13

I would like to know how I can access the individual fields contained in an R object. Or, more precisely, how to get R to tell me how.

For example, if I run the following code:

dx.ct <- ur.df(dat1[,'dx'], lags=3, type='trend')
summary(dx.ct)

then I get this output:

############################################### 
# Augmented Dickey-Fuller Test Unit Root Test # 
############################################### 

Test regression trend 


Call:
lm(formula = z.diff ~ z.lag.1 + 1 + tt + z.diff.lag)

Residuals:
     Min       1Q   Median       3Q      Max 
-0.46876 -0.24506  0.02420  0.15752  0.66688 

Coefficients:
             Estimate Std. Error t value Pr(>|t|)  
(Intercept)  1.099231   0.561377   1.958   0.0606 .
z.lag.1     -0.239438   0.141093  -1.697   0.1012  
tt          -0.019831   0.007799  -2.543   0.0170 *
z.diff.lag1 -0.306326   0.193001  -1.587   0.1241  
z.diff.lag2 -0.214229   0.186135  -1.151   0.2599  
z.diff.lag3 -0.223433   0.179040  -1.248   0.2228  
---
Signif. codes:  0 ‘***’ 0.001 ‘**’ 0.01 ‘*’ 0.05 ‘.’ 0.1 ‘ ’ 1 

Residual standard error: 0.3131 on 27 degrees of freedom
Multiple R-squared: 0.3326,     Adjusted R-squared: 0.209 
F-statistic: 2.691 on 5 and 27 DF,  p-value: 0.04244 


Value of test-statistic is: -1.697 2.4118 3.2358 

Critical values for test statistics: 
      1pct  5pct 10pct
tau3 -4.15 -3.50 -3.18
phi2  7.02  5.13  4.31
phi3  9.31  6.73  5.61

So, I know that I should be able to access all of the values above individually, I don't know how to point to them. Is there some way to ask R to show me how they are stored?

I am thinking along the lines of:

showobjects(summary(dx.ct))

And then it outputs

$formula
$residuals
$coefficients
etc.

and then I can do

showobjects(summary(dx.ct)$residuals)

which then outputs

$min
$1Q
$median
etc.

Thanks
Karl

4 Answers 4

12

As another alternative, take a look at attributes. e.g.

example(ur.df)
attributes(lc.df) #lc.df is an ur.df object created during by example.

$y
[1] 10.4831 10.4893 10.5022 10.5240 10.5329 10.5586 10.5190 10.5381
[9] 10.5422 10.5361 10.5462 10.5459 10.5552 10.5548 10.5710 10.5861
[17] 10.5864 10.5802 10.6006 10.6168 10.6275 10.6414 10.6629 10.6758
[25] 10.6881 10.7240 10.7143 10.7222 10.7156 10.6964 10.6990 10.7081
[33] 10.7142 10.7078 10.7073 10.6954 10.6910 10.6967 10.7015 10.7083
[41] 10.7127 10.6922 10.6874 10.6989 10.7224 10.7452 10.7462 10.7663
[49] 10.7633 10.7737 10.8282 10.7872 10.8015 10.8139 10.7909 10.8029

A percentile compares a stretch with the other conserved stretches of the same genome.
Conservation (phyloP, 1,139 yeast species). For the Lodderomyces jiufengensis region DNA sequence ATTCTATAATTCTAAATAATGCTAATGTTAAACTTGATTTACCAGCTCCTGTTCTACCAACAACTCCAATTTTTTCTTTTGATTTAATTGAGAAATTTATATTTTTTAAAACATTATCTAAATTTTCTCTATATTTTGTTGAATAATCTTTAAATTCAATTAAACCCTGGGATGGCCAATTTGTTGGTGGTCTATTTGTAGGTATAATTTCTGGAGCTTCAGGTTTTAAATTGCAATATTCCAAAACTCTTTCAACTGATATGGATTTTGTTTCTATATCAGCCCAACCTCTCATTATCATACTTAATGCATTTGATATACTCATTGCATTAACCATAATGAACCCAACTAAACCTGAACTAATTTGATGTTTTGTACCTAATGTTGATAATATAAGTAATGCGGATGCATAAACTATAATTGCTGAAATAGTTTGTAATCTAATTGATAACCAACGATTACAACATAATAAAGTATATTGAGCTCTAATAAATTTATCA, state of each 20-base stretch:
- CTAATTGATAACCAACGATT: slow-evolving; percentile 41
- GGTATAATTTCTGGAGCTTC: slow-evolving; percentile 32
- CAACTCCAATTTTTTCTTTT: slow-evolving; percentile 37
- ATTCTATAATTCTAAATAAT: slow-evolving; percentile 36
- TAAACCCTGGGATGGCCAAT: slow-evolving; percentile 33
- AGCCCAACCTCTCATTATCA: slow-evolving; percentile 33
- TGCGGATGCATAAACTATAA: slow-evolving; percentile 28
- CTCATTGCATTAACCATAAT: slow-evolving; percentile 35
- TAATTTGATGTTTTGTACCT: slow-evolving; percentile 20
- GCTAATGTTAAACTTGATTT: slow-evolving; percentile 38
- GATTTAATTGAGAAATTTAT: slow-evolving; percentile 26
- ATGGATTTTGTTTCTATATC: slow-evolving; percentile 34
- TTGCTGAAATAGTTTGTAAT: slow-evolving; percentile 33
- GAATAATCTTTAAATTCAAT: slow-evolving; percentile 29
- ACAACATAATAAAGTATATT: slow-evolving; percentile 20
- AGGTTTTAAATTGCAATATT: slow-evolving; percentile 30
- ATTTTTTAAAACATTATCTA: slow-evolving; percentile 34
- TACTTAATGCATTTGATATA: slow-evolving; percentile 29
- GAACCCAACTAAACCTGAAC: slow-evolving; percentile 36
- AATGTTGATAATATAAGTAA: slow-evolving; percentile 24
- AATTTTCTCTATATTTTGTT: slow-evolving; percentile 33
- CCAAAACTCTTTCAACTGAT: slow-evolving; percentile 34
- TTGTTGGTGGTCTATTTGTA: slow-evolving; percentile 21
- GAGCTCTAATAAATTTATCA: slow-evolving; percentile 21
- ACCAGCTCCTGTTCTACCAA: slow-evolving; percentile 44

[57] 10.7868 10.7979 10.8007 10.8008 10.7991 10.7956 10.8005 10.8160
[65] 10.8260 10.8405 10.8482 10.8633 10.8633 10.8615 10.8732 10.8649
[73] 10.8793 10.8909 10.8938 10.9116 10.9202 10.9409 10.9663 10.9700
[81] 10.9808 10.9878 11.0048 11.0272 11.0420 11.0701 11.0751 11.0964
[89] 11.1069 11.1123 11.1231 11.1223 11.1303 11.1307 11.1389 11.1325
[97] 11.1261 11.1232 11.1220

$model
[1] "trend"

$lags
[1] 3

# etc.

If you don't want the full output, then names(attributes(lc.df)) returns only the, um, names.

[1] "y"         "model"     "lags"      "cval"      "res"       "teststat"  "testreg"   "test.name" "class" 
6

Besides unclass(), try str(). Or read the source code to see how the other accessors do it.

Edit: Here is for example the source code of the S4 class method summary for the ur.df object you were looking at:

setMethod("summary", "ur.df", function(object){
  return(new("sumurca", classname="ur.df", [email protected],\
    testreg=object@testreg, teststat=object@teststat, cval=object@cval, \
    bpoint=NULL, signif=NULL, model=object@model, type=NULL, auxstat=NULL, \
    lag=NULL, H=NULL, A=NULL, lambda=NULL, pval=NULL, V=NULL, W=NULL, P=NULL))
})

and it uses a standard @ accessor for S4 object elements.

5

One thing that you can do is use unclass().

 ctl <- c(4.17,5.58,5.18,6.11,4.50,4.61,5.17,4.53,5.33,5.14)
 trt <- c(4.81,4.17,4.41,3.59,5.87,3.83,6.03,4.89,4.32,4.69)
 group <- gl(2,10,20, labels=c("Ctl","Trt"))
 weight <- c(ctl, trt)
 anova(lm.D9 <- lm(weight ~ group))
 s <- summary(lm.D90 <- lm(weight ~ group - 1))

Use names to investigate it:

 > names(unclass(s))
  [1] "call"          "terms"         "residuals"     "coefficients"  "aliased"            "sigma"         "df"            "r.squared"     "adj.r.squared"
 [10] "fstatistic"    "cov.unscaled" 

And then reference a specific value:

 > s$r.squared
 [1] 0.9817833
1

You can get the specified field value via @ for this S4 type class as Dirk Eddelbuettel mentioned.

summary(dx.ct)@teststat

               tau3      phi2     phi3
statistic -1.668368 0.9731316 1.444461

summary(dx.ct)@cval

1pct  5pct 10pct
tau3 -3.96 -3.41 -3.12
phi2  6.09  4.68  4.03
phi3  8.27  6.25  5.34

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